Exercise gives the body a secondary reason for the rapid heart rate and perspiration that we may feel when we worry. Exercise can help lower blood pressure, which is another physical symptom of stress in the body. If you identify that you are worrying, go for a five to ten minute walk – get outside if possible. Appreciate the sights and sounds of nature while focusing on the motion of your limbs and the breaths you take.


4. Practice mindfulness to stay present and reduce worry

Mindfulness is a powerful technique for staying present and reducing worry. It involves paying full attention to the present moment, with acceptance and without judgment. By practicing mindfulness, you can train your brain to focus on the current situation rather than dwelling on past regrets or future anxieties.

As explained by the University of Massachusetts Memorial Medical Center, mindfulness-based stress reduction (MBSR) significantly decreases worry and associated symptoms. To practice mindfulness, start by taking a few minutes each day to focus on your breath, observe your thoughts and feelings, and engage fully with your surroundings. This practice can help you develop a more balanced perspective and reduce your worries.

5. Establish a regular sleep schedule to enhance mental well-being

Maintaining a consistent sleep schedule is essential for mental health and can significantly reduce worry and stress. Adequate and quality sleep allows the brain to process emotions, consolidate memories, and enhance decision-making skills. When we are well-rested, we are better equipped to handle challenges and manage stressors effectively.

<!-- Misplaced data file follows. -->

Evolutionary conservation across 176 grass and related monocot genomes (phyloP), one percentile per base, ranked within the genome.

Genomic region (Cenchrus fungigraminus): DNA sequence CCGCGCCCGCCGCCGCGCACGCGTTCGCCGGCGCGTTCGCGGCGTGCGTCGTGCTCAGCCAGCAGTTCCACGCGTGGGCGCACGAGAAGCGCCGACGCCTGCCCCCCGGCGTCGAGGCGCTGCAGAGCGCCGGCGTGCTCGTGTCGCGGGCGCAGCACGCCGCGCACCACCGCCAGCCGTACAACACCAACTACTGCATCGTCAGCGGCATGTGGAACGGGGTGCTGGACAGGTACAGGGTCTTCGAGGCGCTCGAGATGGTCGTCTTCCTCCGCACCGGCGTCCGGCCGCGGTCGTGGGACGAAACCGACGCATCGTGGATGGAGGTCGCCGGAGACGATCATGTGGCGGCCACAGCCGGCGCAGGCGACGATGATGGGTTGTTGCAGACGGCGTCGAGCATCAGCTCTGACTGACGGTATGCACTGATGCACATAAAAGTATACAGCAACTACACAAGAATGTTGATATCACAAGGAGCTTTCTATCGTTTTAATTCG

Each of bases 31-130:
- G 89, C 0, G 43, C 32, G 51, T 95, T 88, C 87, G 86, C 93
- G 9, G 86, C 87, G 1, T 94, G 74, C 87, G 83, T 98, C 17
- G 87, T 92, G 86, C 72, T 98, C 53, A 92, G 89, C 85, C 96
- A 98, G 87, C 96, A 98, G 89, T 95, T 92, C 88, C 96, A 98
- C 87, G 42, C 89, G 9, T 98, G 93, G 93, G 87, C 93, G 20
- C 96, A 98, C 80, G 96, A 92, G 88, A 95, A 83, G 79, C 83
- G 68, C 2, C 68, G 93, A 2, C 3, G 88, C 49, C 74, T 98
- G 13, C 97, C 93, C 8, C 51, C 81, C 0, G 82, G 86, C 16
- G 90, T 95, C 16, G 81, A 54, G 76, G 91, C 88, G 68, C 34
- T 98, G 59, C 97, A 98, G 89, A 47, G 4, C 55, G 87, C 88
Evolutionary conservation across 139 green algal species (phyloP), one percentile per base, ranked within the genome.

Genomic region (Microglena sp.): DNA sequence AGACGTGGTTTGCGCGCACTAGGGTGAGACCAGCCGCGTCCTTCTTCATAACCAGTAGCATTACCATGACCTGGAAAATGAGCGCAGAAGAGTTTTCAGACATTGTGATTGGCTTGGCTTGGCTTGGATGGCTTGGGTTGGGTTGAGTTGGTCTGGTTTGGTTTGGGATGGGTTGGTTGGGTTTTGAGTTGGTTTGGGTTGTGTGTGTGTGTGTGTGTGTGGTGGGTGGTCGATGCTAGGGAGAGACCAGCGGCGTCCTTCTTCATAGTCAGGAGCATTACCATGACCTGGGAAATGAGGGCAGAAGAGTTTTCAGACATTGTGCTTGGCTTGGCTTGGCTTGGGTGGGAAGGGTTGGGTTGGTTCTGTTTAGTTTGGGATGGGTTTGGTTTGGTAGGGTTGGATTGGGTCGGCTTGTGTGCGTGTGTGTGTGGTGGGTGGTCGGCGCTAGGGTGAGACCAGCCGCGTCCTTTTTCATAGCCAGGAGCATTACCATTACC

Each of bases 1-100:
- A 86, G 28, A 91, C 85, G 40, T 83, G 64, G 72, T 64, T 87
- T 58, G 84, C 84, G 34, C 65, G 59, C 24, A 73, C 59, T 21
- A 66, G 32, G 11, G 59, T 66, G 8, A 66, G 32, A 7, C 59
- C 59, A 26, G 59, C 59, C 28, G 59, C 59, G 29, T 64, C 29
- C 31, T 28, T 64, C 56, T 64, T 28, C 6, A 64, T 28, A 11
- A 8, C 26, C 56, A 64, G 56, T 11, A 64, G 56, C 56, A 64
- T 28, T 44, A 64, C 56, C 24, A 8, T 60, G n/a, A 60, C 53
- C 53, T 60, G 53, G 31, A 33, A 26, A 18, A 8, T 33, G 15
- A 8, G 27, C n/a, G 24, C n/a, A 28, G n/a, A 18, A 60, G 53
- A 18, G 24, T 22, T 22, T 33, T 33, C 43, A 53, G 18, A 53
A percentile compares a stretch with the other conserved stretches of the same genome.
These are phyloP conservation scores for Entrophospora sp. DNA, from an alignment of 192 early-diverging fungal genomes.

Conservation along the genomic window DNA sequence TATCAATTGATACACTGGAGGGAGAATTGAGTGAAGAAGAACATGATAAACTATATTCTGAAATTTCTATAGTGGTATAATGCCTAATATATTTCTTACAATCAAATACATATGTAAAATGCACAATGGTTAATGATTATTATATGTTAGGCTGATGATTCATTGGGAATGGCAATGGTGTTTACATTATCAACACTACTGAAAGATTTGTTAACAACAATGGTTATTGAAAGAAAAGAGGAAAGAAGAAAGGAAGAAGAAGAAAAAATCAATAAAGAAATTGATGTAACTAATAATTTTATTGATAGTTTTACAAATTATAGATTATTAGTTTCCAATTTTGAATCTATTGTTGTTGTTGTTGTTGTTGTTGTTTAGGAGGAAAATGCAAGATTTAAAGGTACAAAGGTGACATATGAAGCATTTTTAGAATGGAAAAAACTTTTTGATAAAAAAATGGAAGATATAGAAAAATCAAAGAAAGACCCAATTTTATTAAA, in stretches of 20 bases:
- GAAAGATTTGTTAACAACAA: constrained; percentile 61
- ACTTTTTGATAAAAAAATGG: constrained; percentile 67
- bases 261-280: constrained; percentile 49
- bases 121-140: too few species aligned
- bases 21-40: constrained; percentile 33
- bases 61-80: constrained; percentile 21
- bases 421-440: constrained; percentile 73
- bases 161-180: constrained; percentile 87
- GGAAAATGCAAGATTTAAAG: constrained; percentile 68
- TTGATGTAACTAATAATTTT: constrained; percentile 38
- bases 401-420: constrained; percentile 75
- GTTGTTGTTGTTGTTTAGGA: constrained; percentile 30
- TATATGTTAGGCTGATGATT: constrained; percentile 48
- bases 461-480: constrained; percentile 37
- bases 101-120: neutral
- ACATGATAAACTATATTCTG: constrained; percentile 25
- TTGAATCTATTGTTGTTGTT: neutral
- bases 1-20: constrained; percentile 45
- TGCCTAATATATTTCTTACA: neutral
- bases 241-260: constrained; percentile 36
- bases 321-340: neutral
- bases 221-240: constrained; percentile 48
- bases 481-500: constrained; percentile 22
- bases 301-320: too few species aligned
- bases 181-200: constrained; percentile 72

To establish a regular sleep schedule, aim to go to bed and wake up at the same time every day, even on weekends. Create a relaxing bedtime routine to signal to your body that it’s time to wind down. Avoid stimulants such as caffeine and nicotine close to bedtime, and limit exposure to screens, as the blue light emitted can interfere with melatonin production and disrupt sleep.

By prioritizing sleep and ensuring you get the recommended 7-9 hours per night, you can improve your mood, cognitive function, and overall resilience, making it easier to manage worry and maintain a positive outlook.

6. Seek professional help when needed

Sometimes, worries can become overwhelming and interfere with daily life. In such cases, seeking professional help can be beneficial. Therapists and counselors are trained to help individuals develop coping strategies, address underlying issues contributing to worry, and improve mental well-being.

Cognitive-behavioral therapy (CBT) is particularly effective in treating chronic worry and generalized anxiety disorder. Don’t hesitate to reach out to a mental health professional if you find your worries are persistent and affecting your quality of life.


Final Thoughts on Training Yourself to Stop Worrying

Training your brain to stop worrying is a valuable skill that can significantly improve your quality of life. You can develop a more balanced and resilient mindset by incorporating techniques such as mindfulness, gratitude, and seeking professional help when needed. Remember, it’s normal to worry from time to time, but with practice and persistence, you can reduce the impact of worry on your well-being.

So, addressing worry is not about eliminating it altogether. Instead, it is all about learning how to manage it effectively. Consistent practice of the abovementioned techniques can help you build mental resilience, foster a positive outlook, and navigate life’s challenges with greater ease. Remember that everyone’s journey is unique, so be patient with yourself and stay committed to your mental health journey.